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How to keep your kids safe while they swim

Close parent supervision is key to water safety


By Shonette Doggett
August 3, 2017

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When it comes to beating the heat, jumping in the pool or lake for a swim is a popular option. But, without proper safeguards, it can also be risky.

Ten people on average die each day in the United States from non-boating related drowning. And boating-related drownings add almost one more additional death each day. This is according to the Centers for Disease Control and Prevention. Twenty percent of these drowning deaths are in children 14 and younger. And most of the drownings in children ages 1 to 4 occur at home in swimming pools, tubs or other containers holding water.

When I ask parents about water safety, they usually agree that keeping an eye on their children in the water is important. However, there is also a misconception that if their child is struggling, they would “hear it.” In reality, drowning is silent.

There is also a false sense of security when more adults are around. Parents feel that with more eyes available to watch, children are safer. But actually, when “everyone” is watching, no one is really watching. As a result, a fun get-together can turn into an emergency very quickly.

Most water incidents can be avoided by following these 7 tips whenever your family is on the lake or at a pool:

  1. Designate a water watcher every single time children are in or near the water. The water watcher should know CPR and how to swim. And I recommend using a water watcher card to make sure that one person is always actively watching the water. This card can be passed from adult to adult. Whoever is holding it knows it’s their responsibility to be watching the water, and that that’s the only task they should be doing. Water watching is not something you can do while also reading, texting, socializing or drinking alcohol. If you take on the role, be sure to have a phone close by at all times in case you need to call for help. And, if a child is missing, check the pool or lake first.
  2. Learn CPR. CPR classes are available at Lakeview Hospital. Search “CPR” on the Health & Wellness Classes page to find an upcoming class that works for you. Organizations such as the American Heart Association, American Red Cross and local fire and EMS agencies also often offer CPR classes at various community locations.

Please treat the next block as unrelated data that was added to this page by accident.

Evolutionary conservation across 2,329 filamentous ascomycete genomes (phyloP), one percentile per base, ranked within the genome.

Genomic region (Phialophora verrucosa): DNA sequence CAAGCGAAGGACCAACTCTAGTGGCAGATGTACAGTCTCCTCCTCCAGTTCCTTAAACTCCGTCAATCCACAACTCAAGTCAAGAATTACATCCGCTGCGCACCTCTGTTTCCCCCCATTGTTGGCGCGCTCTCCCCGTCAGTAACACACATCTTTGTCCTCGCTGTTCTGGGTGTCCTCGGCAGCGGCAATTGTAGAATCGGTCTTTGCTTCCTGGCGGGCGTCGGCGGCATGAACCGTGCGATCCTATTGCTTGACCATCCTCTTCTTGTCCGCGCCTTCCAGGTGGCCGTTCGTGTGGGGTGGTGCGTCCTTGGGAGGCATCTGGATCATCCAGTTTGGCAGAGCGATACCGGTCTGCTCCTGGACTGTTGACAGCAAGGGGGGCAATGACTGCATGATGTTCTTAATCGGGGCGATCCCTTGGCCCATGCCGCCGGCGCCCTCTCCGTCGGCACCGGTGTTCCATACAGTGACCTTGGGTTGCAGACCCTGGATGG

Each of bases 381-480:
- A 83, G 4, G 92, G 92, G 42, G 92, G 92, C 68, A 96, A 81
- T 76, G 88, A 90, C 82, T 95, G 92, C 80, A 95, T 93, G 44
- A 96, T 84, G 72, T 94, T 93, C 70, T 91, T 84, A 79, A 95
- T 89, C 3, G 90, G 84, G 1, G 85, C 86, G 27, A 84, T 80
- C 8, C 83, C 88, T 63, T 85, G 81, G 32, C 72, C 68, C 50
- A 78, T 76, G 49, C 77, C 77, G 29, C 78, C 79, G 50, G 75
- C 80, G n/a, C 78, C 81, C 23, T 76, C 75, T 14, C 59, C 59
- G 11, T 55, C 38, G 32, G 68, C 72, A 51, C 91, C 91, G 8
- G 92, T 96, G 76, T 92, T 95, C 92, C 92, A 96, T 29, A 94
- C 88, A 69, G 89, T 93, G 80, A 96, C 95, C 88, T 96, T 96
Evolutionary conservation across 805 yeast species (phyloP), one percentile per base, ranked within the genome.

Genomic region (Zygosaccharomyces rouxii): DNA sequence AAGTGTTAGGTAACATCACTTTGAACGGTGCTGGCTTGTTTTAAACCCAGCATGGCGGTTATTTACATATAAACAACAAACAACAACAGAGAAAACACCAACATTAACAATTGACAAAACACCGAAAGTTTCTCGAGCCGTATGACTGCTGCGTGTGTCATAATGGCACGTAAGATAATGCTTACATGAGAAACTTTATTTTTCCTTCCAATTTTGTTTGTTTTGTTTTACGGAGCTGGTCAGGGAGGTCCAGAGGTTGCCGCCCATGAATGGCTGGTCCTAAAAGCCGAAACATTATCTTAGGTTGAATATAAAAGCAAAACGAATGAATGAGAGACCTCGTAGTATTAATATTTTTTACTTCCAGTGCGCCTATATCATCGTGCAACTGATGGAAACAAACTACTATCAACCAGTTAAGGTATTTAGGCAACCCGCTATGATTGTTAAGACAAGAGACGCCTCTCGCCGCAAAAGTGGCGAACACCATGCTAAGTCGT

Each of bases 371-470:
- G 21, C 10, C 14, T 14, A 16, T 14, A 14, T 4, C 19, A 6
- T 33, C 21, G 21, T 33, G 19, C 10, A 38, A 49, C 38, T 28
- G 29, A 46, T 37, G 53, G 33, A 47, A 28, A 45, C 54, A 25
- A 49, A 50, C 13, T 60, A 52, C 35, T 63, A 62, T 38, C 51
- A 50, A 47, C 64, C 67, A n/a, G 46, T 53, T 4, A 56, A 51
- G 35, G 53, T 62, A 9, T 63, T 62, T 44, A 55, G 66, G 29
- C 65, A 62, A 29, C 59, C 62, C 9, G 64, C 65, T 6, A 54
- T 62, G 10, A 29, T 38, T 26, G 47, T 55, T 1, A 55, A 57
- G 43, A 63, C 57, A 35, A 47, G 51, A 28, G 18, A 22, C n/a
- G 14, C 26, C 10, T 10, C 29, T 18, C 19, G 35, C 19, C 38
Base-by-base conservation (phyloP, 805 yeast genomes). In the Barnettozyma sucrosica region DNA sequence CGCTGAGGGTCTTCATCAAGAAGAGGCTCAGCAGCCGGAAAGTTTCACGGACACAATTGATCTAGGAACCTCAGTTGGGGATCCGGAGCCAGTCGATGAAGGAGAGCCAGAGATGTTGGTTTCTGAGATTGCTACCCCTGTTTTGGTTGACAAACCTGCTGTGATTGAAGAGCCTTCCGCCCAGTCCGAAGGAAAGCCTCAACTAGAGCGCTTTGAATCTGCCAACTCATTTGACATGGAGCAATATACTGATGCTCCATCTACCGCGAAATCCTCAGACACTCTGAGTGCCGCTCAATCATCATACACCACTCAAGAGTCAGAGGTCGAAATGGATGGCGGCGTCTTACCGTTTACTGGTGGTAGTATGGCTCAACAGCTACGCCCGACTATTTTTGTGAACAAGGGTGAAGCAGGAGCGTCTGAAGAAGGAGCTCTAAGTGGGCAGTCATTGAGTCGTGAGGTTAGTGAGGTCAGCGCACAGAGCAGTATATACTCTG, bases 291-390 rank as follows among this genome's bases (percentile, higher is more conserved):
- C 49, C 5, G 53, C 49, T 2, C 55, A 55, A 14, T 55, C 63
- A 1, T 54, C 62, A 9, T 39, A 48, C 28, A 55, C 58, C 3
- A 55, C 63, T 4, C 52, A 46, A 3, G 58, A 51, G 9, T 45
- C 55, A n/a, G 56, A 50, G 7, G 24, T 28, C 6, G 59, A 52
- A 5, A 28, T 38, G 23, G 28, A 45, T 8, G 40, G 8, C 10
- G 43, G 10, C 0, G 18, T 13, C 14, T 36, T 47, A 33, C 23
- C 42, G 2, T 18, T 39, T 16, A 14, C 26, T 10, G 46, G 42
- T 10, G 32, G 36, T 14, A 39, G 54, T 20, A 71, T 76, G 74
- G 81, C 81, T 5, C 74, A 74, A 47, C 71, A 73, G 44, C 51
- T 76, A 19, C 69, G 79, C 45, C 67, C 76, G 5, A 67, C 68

3. Make sure every member in the family learns water survival skills. For me, this is the most important rule. And the best way to accomplish it is through swim lessons. Swimming lessons teach children what to do if they fall in, how to get to an edge and how to get out. And they teach important techniques such as floating on your back. Young or inexperienced swimmers should wear a U.S. Coast Guard-approved life jacket, especially near or on open water. And you should always stay in arm’s reach of infants and toddlers.
  4. Avoid inflatable swimming aids (e.g. floaties). These may give a false sense of security for both children and parents. And they are no substitute for U.S. Coast Guard-approved life jackets.
  5. Enforce safety rules. I recommend these rules: No diving, stay away from drain covers, always swim with a buddy, and walk – don’t run – by the pool.
  6. Check that the pool has safe and intact drain covers. Don’t use a pool if a drain cover is missing or broken. Children’s hair, limbs or swimsuits can get stuck in a drain or suction opening. That can trap them underwater.
  7. Make sure the pool in your yard or neighborhood is completely surrounded and secured by a proper fence. The fence should be at least four feet high, not chain-link and have no footholds or handholds that could allow a child climb it. Latches to the fence’s gate should be out of children’s reach. Install an audible gate alarm that will alert you inside the house if the gate is opened. And when it comes to kiddie pools or other buckets of water, make sure to always empty them after use.

About Shonette Doggett

Shonette Doggett is the Injury Prevention Program Supervisor for the Trauma and Burn program at Regions Hospital. She has worked at Regions since 2000. Shonette has training as an EMT and a background in education. And this is what makes her the perfect person to support research and develop programs aimed at reducing the number and severity of unintentional preventable injuries. She is also a Coalition Coordinator for the Safe Kids Greater East Metro/St. Croix Valley chapter. Shonette is married with four boys, ages 6 to 16. She is currently in graduate school. And she enjoys sports and loves animals (especially her cats).

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